Thursday, 6 March 2014

Zing

To bring back some Zing, and as an expression of solidarity for the 8th of March, an old manuscript newly rediscovered in Harvard about Queen Nzinga of Ndongo.

“According to legend, Queen Nzinga (or Zinga, or Njinga) 1583-1663 was given her name because she was born with her umbilical cord wrapped around her neck. To the Ndongo, this was an indication she would become a wise and proud woman. Indeed she was, a strong, charismatic, and shrewd leader who would not acquiesce to the European colonists.  Many fascinating stories and legends are attributed to Queen Nzinga. In an often repeated tale, the Portuguese governor, Correia de Sousa, did not offer a chair for Nzinga to sit on during their negotiations, and instead, had a floor mat laid out for her to sit. The use of banal floor mat was appropriate only for subordinates and Nzinga took exception to this slight by the governor. Unwilling to accept this humiliation, she ordered one of her servants to get down on the ground on all fours so she could sit upon his back during negotiations. Through this overt act, she asserted her status as an equal to the governor, not an inferior. … In another peculiar legend, Nzinga was a woman noted for executing her lovers. With a large, all male harem at her disposal, she had the men fight one another to the death in order to spend the night with her and, after a single night of lovemaking, were, in turn, put to death.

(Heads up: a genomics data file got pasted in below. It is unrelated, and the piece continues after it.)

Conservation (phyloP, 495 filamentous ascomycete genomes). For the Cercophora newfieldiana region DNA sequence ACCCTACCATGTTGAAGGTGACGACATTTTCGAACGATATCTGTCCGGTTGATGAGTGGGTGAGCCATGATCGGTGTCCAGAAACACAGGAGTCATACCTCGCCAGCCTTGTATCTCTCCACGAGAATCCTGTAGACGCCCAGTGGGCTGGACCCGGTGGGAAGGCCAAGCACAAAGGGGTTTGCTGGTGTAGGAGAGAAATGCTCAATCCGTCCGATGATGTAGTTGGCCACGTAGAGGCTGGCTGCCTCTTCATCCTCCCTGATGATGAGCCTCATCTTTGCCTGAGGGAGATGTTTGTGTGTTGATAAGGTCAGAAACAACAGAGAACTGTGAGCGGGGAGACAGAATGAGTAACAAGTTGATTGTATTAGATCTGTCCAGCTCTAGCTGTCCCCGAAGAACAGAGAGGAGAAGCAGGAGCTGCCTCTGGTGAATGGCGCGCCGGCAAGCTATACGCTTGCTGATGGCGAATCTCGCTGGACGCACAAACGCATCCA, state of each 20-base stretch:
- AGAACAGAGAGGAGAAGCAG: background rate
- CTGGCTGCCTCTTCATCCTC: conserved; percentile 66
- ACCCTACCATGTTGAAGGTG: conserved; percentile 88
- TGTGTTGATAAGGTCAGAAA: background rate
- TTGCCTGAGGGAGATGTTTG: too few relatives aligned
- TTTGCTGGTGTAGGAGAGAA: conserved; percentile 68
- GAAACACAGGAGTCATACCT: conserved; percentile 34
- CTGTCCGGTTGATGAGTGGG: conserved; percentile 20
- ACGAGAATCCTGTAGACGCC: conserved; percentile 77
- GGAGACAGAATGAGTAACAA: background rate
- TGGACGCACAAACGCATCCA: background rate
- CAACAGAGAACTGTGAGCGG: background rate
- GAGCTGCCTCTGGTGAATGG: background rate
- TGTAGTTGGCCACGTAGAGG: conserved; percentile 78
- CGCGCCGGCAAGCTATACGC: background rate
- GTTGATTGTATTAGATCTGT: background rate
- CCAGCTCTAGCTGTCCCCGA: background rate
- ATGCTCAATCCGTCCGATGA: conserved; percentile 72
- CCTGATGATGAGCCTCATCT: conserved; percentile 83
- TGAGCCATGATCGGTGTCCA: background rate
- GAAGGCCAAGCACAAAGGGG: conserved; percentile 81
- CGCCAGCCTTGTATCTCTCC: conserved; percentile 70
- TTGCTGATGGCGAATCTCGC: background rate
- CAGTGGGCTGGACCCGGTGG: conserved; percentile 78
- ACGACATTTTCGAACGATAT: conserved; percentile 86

For those who want to check it out themselves...http://blogs.law.harvard.edu/preserving/
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